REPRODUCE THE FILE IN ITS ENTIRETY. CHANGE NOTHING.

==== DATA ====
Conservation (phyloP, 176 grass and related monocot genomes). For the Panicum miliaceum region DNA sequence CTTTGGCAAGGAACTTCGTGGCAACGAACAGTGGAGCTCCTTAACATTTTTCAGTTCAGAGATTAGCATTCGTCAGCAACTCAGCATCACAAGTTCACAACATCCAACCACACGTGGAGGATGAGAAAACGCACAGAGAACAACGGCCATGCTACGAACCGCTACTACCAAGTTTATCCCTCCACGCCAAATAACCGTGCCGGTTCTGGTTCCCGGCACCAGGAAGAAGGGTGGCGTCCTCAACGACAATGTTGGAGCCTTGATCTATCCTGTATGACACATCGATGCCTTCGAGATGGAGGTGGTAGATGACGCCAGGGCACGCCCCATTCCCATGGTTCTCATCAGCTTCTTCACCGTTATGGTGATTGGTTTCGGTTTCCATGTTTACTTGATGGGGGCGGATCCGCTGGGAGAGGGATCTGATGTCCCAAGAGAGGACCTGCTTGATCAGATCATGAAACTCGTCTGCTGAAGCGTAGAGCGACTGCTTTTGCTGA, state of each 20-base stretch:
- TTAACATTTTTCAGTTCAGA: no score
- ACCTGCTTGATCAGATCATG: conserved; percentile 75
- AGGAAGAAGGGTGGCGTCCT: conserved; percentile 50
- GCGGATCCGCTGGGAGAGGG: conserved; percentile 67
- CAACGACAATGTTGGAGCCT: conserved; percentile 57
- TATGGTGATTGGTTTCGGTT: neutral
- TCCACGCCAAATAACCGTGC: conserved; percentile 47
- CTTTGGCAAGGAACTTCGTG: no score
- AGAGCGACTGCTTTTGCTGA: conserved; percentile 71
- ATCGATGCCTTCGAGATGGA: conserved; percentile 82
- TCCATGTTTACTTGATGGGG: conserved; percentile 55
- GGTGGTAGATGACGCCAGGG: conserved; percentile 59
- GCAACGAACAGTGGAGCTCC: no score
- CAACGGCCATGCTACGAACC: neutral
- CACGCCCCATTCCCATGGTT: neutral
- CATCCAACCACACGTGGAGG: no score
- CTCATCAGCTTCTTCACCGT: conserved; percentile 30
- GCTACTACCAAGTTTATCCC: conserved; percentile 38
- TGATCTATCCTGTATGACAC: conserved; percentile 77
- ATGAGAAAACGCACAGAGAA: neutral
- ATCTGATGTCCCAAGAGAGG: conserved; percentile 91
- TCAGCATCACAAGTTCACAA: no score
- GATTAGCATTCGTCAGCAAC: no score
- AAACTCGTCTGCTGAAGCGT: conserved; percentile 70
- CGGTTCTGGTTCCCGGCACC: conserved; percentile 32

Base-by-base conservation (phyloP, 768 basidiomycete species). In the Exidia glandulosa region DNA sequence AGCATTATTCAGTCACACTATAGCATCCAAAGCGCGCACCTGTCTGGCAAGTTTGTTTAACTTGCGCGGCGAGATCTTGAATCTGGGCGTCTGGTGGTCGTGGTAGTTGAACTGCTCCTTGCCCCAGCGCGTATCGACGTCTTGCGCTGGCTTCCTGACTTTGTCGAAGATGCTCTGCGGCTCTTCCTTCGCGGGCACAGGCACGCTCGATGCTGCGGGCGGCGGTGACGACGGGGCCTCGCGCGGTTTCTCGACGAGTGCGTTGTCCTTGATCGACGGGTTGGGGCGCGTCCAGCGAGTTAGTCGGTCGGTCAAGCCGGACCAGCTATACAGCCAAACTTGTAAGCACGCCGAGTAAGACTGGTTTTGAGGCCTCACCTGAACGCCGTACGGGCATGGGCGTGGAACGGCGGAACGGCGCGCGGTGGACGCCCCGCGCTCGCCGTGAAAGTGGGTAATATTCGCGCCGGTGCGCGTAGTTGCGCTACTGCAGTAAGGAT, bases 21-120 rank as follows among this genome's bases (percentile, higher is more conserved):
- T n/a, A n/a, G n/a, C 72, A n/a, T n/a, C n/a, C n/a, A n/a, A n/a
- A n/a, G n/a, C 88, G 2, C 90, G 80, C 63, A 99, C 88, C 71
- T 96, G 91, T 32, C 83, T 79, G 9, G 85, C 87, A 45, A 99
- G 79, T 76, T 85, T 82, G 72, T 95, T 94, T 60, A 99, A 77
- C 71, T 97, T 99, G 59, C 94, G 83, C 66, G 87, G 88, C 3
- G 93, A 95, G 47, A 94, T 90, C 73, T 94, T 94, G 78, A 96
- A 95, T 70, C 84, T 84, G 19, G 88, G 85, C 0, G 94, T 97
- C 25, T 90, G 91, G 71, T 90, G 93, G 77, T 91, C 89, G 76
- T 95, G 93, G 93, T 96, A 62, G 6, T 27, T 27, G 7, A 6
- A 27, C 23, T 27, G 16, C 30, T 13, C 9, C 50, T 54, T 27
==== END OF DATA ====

Conservation (phyloP, 176 grass and related monocot genomes). For the Panicum miliaceum region DNA sequence CTTTGGCAAGGAACTTCGTGGCAACGAACAGTGGAGCTCCTTAACATTTTTCAGTTCAGAGATTAGCATTCGTCAGCAACTCAGCATCACAAGTTCACAACATCCAACCACACGTGGAGGATGAGAAAACGCACAGAGAACAACGGCCATGCTACGAACCGCTACTACCAAGTTTATCCCTCCACGCCAAATAACCGTGCCGGTTCTGGTTCCCGGCACCAGGAAGAAGGGTGGCGTCCTCAACGACAATGTTGGAGCCTTGATCTATCCTGTATGACACATCGATGCCTTCGAGATGGAGGTGGTAGATGACGCCAGGGCACGCCCCATTCCCATGGTTCTCATCAGCTTCTTCACCGTTATGGTGATTGGTTTCGGTTTCCATGTTTACTTGATGGGGGCGGATCCGCTGGGAGAGGGATCTGATGTCCCAAGAGAGGACCTGCTTGATCAGATCATGAAACTCGTCTGCTGAAGCGTAGAGCGACTGCTTTTGCTGA, state of each 20-base stretch:
- TTAACATTTTTCAGTTCAGA: no score
- ACCTGCTTGATCAGATCATG: conserved; percentile 75
- AGGAAGAAGGGTGGCGTCCT: conserved; percentile 50
- GCGGATCCGCTGGGAGAGGG: conserved; percentile 67
- CAACGACAATGTTGGAGCCT: conserved; percentile 57
- TATGGTGATTGGTTTCGGTT: neutral
- TCCACGCCAAATAACCGTGC: conserved; percentile 47
- CTTTGGCAAGGAACTTCGTG: no score
- AGAGCGACTGCTTTTGCTGA: conserved; percentile 71
- ATCGATGCCTTCGAGATGGA: conserved; percentile 82
- TCCATGTTTACTTGATGGGG: conserved; percentile 55
- GGTGGTAGATGACGCCAGGG: conserved; percentile 59
- GCAACGAACAGTGGAGCTCC: no score
- CAACGGCCATGCTACGAACC: neutral
- CACGCCCCATTCCCATGGTT: neutral
- CATCCAACCACACGTGGAGG: no score
- CTCATCAGCTTCTTCACCGT: conserved; percentile 30
- GCTACTACCAAGTTTATCCC: conserved; percentile 38
- TGATCTATCCTGTATGACAC: conserved; percentile 77
- ATGAGAAAACGCACAGAGAA: neutral
- ATCTGATGTCCCAAGAGAGG: conserved; percentile 91
- TCAGCATCACAAGTTCACAA: no score
- GATTAGCATTCGTCAGCAAC: no score
- AAACTCGTCTGCTGAAGCGT: conserved; percentile 70
- CGGTTCTGGTTCCCGGCACC: conserved; percentile 32

Base-by-base conservation (phyloP, 768 basidiomycete species). In the Exidia glandulosa region DNA sequence AGCATTATTCAGTCACACTATAGCATCCAAAGCGCGCACCTGTCTGGCAAGTTTGTTTAACTTGCGCGGCGAGATCTTGAATCTGGGCGTCTGGTGGTCGTGGTAGTTGAACTGCTCCTTGCCCCAGCGCGTATCGACGTCTTGCGCTGGCTTCCTGACTTTGTCGAAGATGCTCTGCGGCTCTTCCTTCGCGGGCACAGGCACGCTCGATGCTGCGGGCGGCGGTGACGACGGGGCCTCGCGCGGTTTCTCGACGAGTGCGTTGTCCTTGATCGACGGGTTGGGGCGCGTCCAGCGAGTTAGTCGGTCGGTCAAGCCGGACCAGCTATACAGCCAAACTTGTAAGCACGCCGAGTAAGACTGGTTTTGAGGCCTCACCTGAACGCCGTACGGGCATGGGCGTGGAACGGCGGAACGGCGCGCGGTGGACGCCCCGCGCTCGCCGTGAAAGTGGGTAATATTCGCGCCGGTGCGCGTAGTTGCGCTACTGCAGTAAGGAT, bases 21-120 rank as follows among this genome's bases (percentile, higher is more conserved):
- T n/a, A n/a, G n/a, C 72, A n/a, T n/a, C n/a, C n/a, A n/a, A n/a
- A n/a, G n/a, C 88, G 2, C 90, G 80, C 63, A 99, C 88, C 71
- T 96, G 91, T 32, C 83, T 79, G 9, G 85, C 87, A 45, A 99
- G 79, T 76, T 85, T 82, G 72, T 95, T 94, T 60, A 99, A 77
- C 71, T 97, T 99, G 59, C 94, G 83, C 66, G 87, G 88, C 3
- G 93, A 95, G 47, A 94, T 90, C 73, T 94, T 94, G 78, A 96
- A 95, T 70, C 84, T 84, G 19, G 88, G 85, C 0, G 94, T 97
- C 25, T 90, G 91, G 71, T 90, G 93, G 77, T 91, C 89, G 76
- T 95, G 93, G 93, T 96, A 62, G 6, T 27, T 27, G 7, A 6
- A 27, C 23, T 27, G 16, C 30, T 13, C 9, C 50, T 54, T 27